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N2 - Purpose: A limitation of [18F] 2-fluoro-2-deoxy-d-glucose positron emission tomography (FDGPET) in radiation planning for Hodgkin lymphoma (HL) is significant variability in delineation of tumor volume. One approach to reduce variability is to apply automatic or semiautomatic segmentation methods such as thresholding based on a percent tumor maximum standardized uptake value (SUVmax). Here, we apply various tumor SUVmax thresholds and examine their effects in involved field radiation therapy (IFRT) and involved site radiation therapy (ISRT) target volumes. Methods and materials: PET/computed tomography data sets were reviewed for 16 pediatric and young adult patients treated with IFRT. The following percent tumor SUVmax thresholds were applied to the prechemotherapy PET: 15%, 20%, 25%, 30%, 35%, and 40%. Clinical target volumes for IFRT and ISRT plans were manually generated based on these threshold volumes (CTVPET) and compared with clinical target volumes generated using the standard qualitative visual method (CTVQVM). Treatment plans were generated, doses to normal structures were compared, and the optimum threshold, defined as the CTVPET that corresponded to the percent overlap closest to 100% when compared with the CTVQVM, was determined. Results: On average, there was a 7.6-fold increase in PET volume between 40% and 15% SUVmax. When the 6 SUVmax thresholds were applied in the design of target volumes for IFRT, 2 of 16 patients had a change in treatment volume. There was a 2.4-fold increase in ISRT CTVs generated based on the 15% and 40% SUVmax, which translated into a clinically significant decrease in dose to normal structures when the ISRT plans that were generated using the 15% SUVmax volumes were compared with the 40% SUVmax. In most patients, the optimum threshold was SUVmax 15%. Conclusions: Accurate target volume delineation with [18F] 2-fluoro-2-deoxy-d-glucose PET in HL is challenging and may require more precise and reproducible segmentation methods as we move toward more conformal therapies.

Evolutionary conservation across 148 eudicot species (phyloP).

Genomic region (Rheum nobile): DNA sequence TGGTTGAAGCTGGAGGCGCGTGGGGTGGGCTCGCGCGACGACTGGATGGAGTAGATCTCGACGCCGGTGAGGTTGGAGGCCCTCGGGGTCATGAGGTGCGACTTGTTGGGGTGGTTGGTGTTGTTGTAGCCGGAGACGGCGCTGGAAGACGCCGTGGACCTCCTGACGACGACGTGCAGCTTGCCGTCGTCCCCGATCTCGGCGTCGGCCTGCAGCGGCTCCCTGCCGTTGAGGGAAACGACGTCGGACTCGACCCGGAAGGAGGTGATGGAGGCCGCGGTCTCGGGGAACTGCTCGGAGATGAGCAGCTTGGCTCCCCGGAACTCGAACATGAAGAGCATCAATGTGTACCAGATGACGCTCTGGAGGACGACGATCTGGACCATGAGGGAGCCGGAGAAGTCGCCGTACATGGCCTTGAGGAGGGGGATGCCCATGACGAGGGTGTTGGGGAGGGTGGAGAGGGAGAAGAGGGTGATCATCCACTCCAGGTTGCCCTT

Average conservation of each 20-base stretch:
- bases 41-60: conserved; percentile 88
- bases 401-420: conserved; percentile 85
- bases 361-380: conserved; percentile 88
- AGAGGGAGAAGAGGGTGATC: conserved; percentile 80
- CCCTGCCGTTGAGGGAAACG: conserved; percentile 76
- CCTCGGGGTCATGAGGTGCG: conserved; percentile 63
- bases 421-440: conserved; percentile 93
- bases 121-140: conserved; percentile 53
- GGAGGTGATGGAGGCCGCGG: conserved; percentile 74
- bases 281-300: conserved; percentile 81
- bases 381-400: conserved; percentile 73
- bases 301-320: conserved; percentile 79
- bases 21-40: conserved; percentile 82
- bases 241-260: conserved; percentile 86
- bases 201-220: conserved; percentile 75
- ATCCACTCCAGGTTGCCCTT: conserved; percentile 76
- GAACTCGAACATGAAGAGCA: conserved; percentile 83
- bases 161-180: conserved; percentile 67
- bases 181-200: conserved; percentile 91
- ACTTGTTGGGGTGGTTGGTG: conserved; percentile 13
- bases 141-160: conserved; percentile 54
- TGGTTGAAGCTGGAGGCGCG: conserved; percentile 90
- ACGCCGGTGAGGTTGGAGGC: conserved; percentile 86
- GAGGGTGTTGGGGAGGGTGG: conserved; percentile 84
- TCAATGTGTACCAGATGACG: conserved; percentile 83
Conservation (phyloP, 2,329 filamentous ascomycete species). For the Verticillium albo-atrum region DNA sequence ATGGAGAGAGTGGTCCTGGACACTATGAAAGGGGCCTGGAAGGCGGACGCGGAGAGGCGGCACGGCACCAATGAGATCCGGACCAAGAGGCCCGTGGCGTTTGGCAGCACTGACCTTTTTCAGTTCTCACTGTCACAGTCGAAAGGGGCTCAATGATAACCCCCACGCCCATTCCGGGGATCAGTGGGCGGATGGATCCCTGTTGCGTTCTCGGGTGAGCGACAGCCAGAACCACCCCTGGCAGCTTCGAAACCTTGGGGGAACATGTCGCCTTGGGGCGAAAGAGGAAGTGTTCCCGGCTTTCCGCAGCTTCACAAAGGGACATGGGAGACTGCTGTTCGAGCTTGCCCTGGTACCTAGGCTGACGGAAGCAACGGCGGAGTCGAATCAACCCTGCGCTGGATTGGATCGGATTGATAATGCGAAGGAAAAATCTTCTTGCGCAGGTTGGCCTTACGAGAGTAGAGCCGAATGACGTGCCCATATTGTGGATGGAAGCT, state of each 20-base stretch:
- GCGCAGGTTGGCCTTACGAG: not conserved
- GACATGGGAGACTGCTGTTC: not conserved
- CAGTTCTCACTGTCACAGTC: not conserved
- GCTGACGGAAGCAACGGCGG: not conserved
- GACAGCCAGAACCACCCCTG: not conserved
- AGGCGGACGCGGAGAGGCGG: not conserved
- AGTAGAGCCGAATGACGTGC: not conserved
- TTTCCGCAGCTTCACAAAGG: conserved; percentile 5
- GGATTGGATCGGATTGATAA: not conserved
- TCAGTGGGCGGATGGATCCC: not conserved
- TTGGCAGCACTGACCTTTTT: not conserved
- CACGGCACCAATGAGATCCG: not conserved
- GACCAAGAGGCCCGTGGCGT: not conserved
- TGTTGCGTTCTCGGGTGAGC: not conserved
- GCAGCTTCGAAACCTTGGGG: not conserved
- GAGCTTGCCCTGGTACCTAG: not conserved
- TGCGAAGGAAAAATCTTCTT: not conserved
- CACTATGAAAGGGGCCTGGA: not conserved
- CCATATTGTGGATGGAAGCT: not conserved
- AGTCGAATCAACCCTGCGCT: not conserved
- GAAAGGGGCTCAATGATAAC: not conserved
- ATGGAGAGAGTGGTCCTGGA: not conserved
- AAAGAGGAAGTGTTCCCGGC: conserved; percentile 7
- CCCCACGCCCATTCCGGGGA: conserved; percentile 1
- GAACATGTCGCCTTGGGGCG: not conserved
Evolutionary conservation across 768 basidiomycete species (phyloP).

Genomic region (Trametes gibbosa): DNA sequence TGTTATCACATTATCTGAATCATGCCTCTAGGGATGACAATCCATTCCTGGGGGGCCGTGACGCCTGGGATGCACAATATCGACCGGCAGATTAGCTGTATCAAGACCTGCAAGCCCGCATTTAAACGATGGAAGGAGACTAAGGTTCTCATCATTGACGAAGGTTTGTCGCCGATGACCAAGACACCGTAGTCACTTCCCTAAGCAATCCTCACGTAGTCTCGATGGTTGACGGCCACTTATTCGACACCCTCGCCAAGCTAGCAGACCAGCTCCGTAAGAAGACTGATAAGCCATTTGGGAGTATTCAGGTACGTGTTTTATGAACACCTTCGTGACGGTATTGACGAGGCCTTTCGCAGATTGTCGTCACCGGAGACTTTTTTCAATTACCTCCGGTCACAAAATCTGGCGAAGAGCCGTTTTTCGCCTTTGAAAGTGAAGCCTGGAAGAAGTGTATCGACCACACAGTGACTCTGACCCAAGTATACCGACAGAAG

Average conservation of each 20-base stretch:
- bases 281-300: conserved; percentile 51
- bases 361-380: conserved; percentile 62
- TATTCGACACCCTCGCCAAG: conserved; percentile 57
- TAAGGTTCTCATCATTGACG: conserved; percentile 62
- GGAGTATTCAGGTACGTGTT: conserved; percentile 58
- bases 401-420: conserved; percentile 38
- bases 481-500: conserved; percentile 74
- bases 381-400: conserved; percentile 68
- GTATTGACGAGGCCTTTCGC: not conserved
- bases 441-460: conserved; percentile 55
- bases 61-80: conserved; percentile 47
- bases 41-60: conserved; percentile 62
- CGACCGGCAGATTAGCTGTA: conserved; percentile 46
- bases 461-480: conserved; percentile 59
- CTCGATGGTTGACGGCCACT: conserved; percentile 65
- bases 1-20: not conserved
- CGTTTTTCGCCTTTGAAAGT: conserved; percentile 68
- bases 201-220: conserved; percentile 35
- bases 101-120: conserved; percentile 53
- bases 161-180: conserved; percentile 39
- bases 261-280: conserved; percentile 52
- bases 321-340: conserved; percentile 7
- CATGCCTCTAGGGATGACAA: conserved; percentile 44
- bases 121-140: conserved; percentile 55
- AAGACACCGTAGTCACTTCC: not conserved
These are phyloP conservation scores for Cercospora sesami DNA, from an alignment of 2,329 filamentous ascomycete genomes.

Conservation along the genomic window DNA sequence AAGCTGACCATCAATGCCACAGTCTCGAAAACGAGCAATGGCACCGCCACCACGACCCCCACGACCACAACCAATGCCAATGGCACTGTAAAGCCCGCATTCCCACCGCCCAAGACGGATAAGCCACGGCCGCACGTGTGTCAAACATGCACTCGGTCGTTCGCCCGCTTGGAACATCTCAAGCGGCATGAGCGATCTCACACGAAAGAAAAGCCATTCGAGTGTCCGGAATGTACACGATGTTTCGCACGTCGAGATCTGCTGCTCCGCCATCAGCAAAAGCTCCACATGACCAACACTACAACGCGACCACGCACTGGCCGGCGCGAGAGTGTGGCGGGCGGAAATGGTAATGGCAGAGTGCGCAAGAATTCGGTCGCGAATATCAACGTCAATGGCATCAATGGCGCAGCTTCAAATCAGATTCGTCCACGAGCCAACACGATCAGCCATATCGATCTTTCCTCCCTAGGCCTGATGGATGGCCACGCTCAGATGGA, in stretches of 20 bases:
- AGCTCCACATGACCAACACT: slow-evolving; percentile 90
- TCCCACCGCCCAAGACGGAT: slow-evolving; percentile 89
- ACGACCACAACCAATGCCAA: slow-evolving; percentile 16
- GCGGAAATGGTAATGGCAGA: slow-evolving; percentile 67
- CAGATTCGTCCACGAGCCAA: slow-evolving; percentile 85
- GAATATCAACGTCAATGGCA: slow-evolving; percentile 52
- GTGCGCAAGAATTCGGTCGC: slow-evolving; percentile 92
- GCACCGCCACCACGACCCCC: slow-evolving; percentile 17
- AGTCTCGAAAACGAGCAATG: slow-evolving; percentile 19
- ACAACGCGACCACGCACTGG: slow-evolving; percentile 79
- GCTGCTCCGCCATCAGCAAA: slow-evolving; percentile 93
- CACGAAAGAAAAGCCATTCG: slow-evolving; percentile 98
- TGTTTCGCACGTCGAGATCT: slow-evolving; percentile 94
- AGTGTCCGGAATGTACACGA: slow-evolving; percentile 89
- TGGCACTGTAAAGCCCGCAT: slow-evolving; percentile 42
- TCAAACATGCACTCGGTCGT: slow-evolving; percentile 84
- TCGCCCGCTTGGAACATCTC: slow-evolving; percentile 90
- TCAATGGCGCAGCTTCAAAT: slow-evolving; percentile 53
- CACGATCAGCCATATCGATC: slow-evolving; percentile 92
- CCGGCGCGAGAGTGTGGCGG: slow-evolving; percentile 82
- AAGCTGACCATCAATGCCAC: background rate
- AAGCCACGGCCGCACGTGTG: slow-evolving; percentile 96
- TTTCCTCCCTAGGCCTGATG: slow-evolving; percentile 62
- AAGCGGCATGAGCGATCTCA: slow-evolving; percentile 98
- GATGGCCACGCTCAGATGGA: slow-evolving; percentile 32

AB - Purpose: A limitation of [18F] 2-fluoro-2-deoxy-d-glucose positron emission tomography (FDGPET) in radiation planning for Hodgkin lymphoma (HL) is significant variability in delineation of tumor volume. One approach to reduce variability is to apply automatic or semiautomatic segmentation methods such as thresholding based on a percent tumor maximum standardized uptake value (SUVmax). Here, we apply various tumor SUVmax thresholds and examine their effects in involved field radiation therapy (IFRT) and involved site radiation therapy (ISRT) target volumes. Methods and materials: PET/computed tomography data sets were reviewed for 16 pediatric and young adult patients treated with IFRT. The following percent tumor SUVmax thresholds were applied to the prechemotherapy PET: 15%, 20%, 25%, 30%, 35%, and 40%. Clinical target volumes for IFRT and ISRT plans were manually generated based on these threshold volumes (CTVPET) and compared with clinical target volumes generated using the standard qualitative visual method (CTVQVM). Treatment plans were generated, doses to normal structures were compared, and the optimum threshold, defined as the CTVPET that corresponded to the percent overlap closest to 100% when compared with the CTVQVM, was determined. Results: On average, there was a 7.6-fold increase in PET volume between 40% and 15% SUVmax. When the 6 SUVmax thresholds were applied in the design of target volumes for IFRT, 2 of 16 patients had a change in treatment volume. There was a 2.4-fold increase in ISRT CTVs generated based on the 15% and 40% SUVmax, which translated into a clinically significant decrease in dose to normal structures when the ISRT plans that were generated using the 15% SUVmax volumes were compared with the 40% SUVmax. In most patients, the optimum threshold was SUVmax 15%. Conclusions: Accurate target volume delineation with [18F] 2-fluoro-2-deoxy-d-glucose PET in HL is challenging and may require more precise and reproducible segmentation methods as we move toward more conformal therapies.